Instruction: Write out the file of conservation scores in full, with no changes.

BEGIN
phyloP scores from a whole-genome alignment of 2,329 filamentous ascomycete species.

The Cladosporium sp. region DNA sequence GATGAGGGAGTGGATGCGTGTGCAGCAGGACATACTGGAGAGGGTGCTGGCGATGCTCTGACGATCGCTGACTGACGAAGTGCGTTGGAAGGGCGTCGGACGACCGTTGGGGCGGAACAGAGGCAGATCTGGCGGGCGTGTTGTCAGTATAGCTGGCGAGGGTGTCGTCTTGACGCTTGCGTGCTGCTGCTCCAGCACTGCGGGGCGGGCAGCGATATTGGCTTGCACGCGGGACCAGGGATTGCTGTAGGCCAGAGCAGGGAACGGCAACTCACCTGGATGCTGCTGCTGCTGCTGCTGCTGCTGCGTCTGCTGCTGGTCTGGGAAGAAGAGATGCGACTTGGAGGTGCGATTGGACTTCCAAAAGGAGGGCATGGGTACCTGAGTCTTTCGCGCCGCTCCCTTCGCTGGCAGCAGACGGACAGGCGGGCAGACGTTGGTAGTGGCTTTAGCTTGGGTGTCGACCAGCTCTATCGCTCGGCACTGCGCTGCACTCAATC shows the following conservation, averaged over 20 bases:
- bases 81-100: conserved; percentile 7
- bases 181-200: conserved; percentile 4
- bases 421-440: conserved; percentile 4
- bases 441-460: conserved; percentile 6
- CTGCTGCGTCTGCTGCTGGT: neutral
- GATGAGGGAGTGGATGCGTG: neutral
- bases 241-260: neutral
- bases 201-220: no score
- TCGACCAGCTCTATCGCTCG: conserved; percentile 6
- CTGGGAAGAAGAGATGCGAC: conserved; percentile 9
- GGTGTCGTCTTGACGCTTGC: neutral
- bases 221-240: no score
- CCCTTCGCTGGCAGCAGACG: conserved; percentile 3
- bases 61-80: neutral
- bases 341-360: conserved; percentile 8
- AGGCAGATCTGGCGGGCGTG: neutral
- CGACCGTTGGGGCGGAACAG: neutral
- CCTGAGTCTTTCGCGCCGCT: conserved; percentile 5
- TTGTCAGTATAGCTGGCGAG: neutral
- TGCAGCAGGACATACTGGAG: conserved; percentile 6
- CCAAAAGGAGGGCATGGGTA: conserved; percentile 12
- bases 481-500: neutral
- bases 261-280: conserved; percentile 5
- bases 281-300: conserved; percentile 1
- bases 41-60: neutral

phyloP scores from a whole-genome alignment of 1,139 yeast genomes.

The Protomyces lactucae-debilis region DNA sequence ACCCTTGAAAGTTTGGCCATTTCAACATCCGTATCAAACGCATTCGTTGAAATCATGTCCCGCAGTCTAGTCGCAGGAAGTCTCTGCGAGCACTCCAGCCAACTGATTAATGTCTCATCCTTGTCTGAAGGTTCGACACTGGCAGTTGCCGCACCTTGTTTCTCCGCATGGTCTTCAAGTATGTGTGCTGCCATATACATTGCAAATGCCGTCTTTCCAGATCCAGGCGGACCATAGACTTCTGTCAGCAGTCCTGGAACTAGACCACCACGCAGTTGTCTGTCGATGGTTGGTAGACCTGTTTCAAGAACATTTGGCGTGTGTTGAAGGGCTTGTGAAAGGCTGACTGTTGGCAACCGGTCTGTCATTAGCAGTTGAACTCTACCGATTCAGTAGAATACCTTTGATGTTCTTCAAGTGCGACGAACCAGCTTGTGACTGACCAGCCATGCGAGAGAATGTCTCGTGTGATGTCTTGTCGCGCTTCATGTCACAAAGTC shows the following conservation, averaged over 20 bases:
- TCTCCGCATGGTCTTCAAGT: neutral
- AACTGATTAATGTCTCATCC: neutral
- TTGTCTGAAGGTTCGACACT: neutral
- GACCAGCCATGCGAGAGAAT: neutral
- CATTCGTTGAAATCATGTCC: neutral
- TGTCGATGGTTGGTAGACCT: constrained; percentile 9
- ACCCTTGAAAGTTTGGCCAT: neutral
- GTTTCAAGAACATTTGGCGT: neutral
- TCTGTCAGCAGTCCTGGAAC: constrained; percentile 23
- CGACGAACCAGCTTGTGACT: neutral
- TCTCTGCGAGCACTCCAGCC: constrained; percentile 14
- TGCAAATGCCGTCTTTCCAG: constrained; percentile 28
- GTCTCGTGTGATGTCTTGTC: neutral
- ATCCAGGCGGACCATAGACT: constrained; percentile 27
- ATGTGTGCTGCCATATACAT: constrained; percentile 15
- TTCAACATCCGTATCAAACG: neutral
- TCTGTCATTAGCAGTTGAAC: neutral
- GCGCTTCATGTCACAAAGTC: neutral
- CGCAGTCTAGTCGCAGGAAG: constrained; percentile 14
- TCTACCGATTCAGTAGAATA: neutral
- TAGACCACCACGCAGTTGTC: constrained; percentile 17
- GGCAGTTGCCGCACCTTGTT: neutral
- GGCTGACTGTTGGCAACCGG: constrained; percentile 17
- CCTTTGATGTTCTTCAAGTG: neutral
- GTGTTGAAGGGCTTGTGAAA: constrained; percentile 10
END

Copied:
phyloP scores from a whole-genome alignment of 2,329 filamentous ascomycete species.

The Cladosporium sp. region DNA sequence GATGAGGGAGTGGATGCGTGTGCAGCAGGACATACTGGAGAGGGTGCTGGCGATGCTCTGACGATCGCTGACTGACGAAGTGCGTTGGAAGGGCGTCGGACGACCGTTGGGGCGGAACAGAGGCAGATCTGGCGGGCGTGTTGTCAGTATAGCTGGCGAGGGTGTCGTCTTGACGCTTGCGTGCTGCTGCTCCAGCACTGCGGGGCGGGCAGCGATATTGGCTTGCACGCGGGACCAGGGATTGCTGTAGGCCAGAGCAGGGAACGGCAACTCACCTGGATGCTGCTGCTGCTGCTGCTGCTGCTGCGTCTGCTGCTGGTCTGGGAAGAAGAGATGCGACTTGGAGGTGCGATTGGACTTCCAAAAGGAGGGCATGGGTACCTGAGTCTTTCGCGCCGCTCCCTTCGCTGGCAGCAGACGGACAGGCGGGCAGACGTTGGTAGTGGCTTTAGCTTGGGTGTCGACCAGCTCTATCGCTCGGCACTGCGCTGCACTCAATC shows the following conservation, averaged over 20 bases:
- bases 81-100: conserved; percentile 7
- bases 181-200: conserved; percentile 4
- bases 421-440: conserved; percentile 4
- bases 441-460: conserved; percentile 6
- CTGCTGCGTCTGCTGCTGGT: neutral
- GATGAGGGAGTGGATGCGTG: neutral
- bases 241-260: neutral
- bases 201-220: no score
- TCGACCAGCTCTATCGCTCG: conserved; percentile 6
- CTGGGAAGAAGAGATGCGAC: conserved; percentile 9
- GGTGTCGTCTTGACGCTTGC: neutral
- bases 221-240: no score
- CCCTTCGCTGGCAGCAGACG: conserved; percentile 3
- bases 61-80: neutral
- bases 341-360: conserved; percentile 8
- AGGCAGATCTGGCGGGCGTG: neutral
- CGACCGTTGGGGCGGAACAG: neutral
- CCTGAGTCTTTCGCGCCGCT: conserved; percentile 5
- TTGTCAGTATAGCTGGCGAG: neutral
- TGCAGCAGGACATACTGGAG: conserved; percentile 6
- CCAAAAGGAGGGCATGGGTA: conserved; percentile 12
- bases 481-500: neutral
- bases 261-280: conserved; percentile 5
- bases 281-300: conserved; percentile 1
- bases 41-60: neutral

phyloP scores from a whole-genome alignment of 1,139 yeast genomes.

The Protomyces lactucae-debilis region DNA sequence ACCCTTGAAAGTTTGGCCATTTCAACATCCGTATCAAACGCATTCGTTGAAATCATGTCCCGCAGTCTAGTCGCAGGAAGTCTCTGCGAGCACTCCAGCCAACTGATTAATGTCTCATCCTTGTCTGAAGGTTCGACACTGGCAGTTGCCGCACCTTGTTTCTCCGCATGGTCTTCAAGTATGTGTGCTGCCATATACATTGCAAATGCCGTCTTTCCAGATCCAGGCGGACCATAGACTTCTGTCAGCAGTCCTGGAACTAGACCACCACGCAGTTGTCTGTCGATGGTTGGTAGACCTGTTTCAAGAACATTTGGCGTGTGTTGAAGGGCTTGTGAAAGGCTGACTGTTGGCAACCGGTCTGTCATTAGCAGTTGAACTCTACCGATTCAGTAGAATACCTTTGATGTTCTTCAAGTGCGACGAACCAGCTTGTGACTGACCAGCCATGCGAGAGAATGTCTCGTGTGATGTCTTGTCGCGCTTCATGTCACAAAGTC shows the following conservation, averaged over 20 bases:
- TCTCCGCATGGTCTTCAAGT: neutral
- AACTGATTAATGTCTCATCC: neutral
- TTGTCTGAAGGTTCGACACT: neutral
- GACCAGCCATGCGAGAGAAT: neutral
- CATTCGTTGAAATCATGTCC: neutral
- TGTCGATGGTTGGTAGACCT: constrained; percentile 9
- ACCCTTGAAAGTTTGGCCAT: neutral
- GTTTCAAGAACATTTGGCGT: neutral
- TCTGTCAGCAGTCCTGGAAC: constrained; percentile 23
- CGACGAACCAGCTTGTGACT: neutral
- TCTCTGCGAGCACTCCAGCC: constrained; percentile 14
- TGCAAATGCCGTCTTTCCAG: constrained; percentile 28
- GTCTCGTGTGATGTCTTGTC: neutral
- ATCCAGGCGGACCATAGACT: constrained; percentile 27
- ATGTGTGCTGCCATATACAT: constrained; percentile 15
- TTCAACATCCGTATCAAACG: neutral
- TCTGTCATTAGCAGTTGAAC: neutral
- GCGCTTCATGTCACAAAGTC: neutral
- CGCAGTCTAGTCGCAGGAAG: constrained; percentile 14
- TCTACCGATTCAGTAGAATA: neutral
- TAGACCACCACGCAGTTGTC: constrained; percentile 17
- GGCAGTTGCCGCACCTTGTT: neutral
- GGCTGACTGTTGGCAACCGG: constrained; percentile 17
- CCTTTGATGTTCTTCAAGTG: neutral
- GTGTTGAAGGGCTTGTGAAA: constrained; percentile 10